For many people, serving as the executor of an estate or as trustee of a trust can be a dubious honor. On the one hand, it's a clear sign that someone trusted you, respected your ability to follow directions and make decisions and believed that you would follow his or her last wishes.
After the death of a loved one, those left behind often feel overwhelmed with the details involved in wrapping up the deceased's affairs. This is especially so for those appointed as estate executors.
Baby boomers began reaching the age 70-and-a-half milestone in the middle of last year. Since then -- and for the next 18 years -- 10,000 baby boomers will retire each day.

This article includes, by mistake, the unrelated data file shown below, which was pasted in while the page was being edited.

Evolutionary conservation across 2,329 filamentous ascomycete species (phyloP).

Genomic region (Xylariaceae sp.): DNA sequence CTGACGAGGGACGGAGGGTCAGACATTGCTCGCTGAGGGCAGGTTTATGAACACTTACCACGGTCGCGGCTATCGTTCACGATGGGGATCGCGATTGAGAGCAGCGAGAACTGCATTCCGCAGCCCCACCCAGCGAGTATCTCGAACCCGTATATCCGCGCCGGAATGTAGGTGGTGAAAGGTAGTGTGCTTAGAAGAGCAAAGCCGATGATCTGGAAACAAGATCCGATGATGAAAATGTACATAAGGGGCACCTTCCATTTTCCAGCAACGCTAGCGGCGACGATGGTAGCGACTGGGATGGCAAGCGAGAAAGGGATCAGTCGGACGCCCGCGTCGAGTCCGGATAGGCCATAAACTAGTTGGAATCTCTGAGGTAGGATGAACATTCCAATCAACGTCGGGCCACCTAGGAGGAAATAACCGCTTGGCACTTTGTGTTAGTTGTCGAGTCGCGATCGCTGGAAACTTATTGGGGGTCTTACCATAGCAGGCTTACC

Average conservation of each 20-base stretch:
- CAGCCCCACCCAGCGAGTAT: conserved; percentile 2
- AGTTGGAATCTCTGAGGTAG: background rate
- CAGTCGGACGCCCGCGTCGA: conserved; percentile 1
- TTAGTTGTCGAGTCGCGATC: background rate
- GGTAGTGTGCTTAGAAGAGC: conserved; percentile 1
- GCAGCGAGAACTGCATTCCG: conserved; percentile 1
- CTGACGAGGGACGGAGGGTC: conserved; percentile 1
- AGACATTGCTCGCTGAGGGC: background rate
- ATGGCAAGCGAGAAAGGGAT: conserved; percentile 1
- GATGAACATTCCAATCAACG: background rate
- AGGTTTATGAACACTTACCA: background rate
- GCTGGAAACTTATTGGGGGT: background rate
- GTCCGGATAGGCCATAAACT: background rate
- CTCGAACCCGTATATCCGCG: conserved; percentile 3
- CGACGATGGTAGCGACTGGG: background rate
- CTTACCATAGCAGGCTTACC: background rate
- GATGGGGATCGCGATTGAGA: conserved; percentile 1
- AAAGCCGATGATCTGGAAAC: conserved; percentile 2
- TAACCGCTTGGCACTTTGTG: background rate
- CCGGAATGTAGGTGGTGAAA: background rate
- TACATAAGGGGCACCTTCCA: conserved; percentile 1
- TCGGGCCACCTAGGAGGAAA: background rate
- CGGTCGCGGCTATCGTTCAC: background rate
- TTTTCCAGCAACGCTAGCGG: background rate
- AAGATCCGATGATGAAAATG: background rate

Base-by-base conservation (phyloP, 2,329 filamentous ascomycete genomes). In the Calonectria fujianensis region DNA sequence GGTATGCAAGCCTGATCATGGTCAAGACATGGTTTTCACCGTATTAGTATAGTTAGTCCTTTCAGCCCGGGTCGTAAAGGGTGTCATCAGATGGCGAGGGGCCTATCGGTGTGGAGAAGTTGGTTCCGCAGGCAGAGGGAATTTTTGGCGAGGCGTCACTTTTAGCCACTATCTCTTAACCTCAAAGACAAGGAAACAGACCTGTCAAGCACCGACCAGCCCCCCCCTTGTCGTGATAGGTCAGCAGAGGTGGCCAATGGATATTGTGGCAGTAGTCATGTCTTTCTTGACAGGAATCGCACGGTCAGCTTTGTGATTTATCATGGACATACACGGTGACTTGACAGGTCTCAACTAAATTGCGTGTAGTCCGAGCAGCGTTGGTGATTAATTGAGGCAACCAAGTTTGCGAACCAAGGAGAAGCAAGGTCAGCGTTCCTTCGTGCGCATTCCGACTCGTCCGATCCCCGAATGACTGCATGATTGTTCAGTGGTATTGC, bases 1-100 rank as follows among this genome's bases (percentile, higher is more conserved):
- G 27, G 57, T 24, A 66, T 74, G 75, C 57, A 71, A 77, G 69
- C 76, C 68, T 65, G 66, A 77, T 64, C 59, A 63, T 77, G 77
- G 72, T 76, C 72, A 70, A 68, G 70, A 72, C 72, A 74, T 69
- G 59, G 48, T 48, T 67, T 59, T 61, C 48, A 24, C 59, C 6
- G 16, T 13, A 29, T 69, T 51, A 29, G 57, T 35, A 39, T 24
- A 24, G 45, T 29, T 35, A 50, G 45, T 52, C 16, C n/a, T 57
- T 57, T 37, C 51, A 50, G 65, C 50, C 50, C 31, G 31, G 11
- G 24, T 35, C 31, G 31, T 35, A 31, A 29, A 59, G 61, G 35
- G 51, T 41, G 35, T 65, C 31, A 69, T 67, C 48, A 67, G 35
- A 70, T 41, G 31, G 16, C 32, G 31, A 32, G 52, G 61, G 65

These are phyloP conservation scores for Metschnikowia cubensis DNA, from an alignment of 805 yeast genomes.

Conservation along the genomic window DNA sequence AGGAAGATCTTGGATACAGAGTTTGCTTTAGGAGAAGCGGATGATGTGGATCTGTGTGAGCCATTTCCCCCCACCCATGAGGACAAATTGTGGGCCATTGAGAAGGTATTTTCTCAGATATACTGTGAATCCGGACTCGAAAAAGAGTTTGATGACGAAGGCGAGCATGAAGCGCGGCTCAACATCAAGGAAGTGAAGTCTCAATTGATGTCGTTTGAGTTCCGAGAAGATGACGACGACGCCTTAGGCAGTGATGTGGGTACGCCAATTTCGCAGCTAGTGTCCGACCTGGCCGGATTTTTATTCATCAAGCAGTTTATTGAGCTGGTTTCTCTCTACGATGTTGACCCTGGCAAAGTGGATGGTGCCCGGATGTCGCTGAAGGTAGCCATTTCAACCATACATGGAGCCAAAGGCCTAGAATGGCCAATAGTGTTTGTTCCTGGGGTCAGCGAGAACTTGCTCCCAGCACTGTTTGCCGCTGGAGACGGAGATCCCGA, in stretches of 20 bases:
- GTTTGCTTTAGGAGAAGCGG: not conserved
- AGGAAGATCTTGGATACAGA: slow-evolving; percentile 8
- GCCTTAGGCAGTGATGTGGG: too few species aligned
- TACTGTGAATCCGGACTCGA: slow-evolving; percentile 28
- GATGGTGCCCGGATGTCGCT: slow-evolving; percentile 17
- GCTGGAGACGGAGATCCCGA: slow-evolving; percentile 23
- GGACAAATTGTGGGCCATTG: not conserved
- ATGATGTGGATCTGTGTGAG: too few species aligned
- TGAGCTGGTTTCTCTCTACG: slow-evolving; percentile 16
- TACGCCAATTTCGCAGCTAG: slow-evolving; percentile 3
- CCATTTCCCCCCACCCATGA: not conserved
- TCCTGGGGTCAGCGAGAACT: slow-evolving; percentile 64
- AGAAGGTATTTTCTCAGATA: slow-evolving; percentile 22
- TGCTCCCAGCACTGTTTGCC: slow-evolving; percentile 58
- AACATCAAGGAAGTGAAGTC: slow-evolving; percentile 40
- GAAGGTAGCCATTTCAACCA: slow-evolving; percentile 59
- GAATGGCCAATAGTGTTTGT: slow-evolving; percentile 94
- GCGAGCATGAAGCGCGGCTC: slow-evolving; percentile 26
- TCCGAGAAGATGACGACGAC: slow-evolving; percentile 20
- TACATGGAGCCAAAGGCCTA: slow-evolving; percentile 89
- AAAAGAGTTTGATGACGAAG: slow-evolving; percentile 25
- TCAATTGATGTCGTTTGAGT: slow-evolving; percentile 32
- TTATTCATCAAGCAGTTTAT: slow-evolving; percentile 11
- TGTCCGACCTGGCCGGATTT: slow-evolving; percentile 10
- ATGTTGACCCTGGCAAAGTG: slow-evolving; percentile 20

This has happened more than once. Someone - let's call him Robert Sr. - grants his son, Robert Jr., financial power of attorney for himself. When Robert Sr. becomes ill, Robert Jr. dutifully pays his bills and manages his accounts.
After a close family member has passed away, the last thing you want to worry about is debt that was left behind. A decedent's debts usually disappear upon death. Unfortunately, this is not always the case, leaving mourning family members with big bills to pay.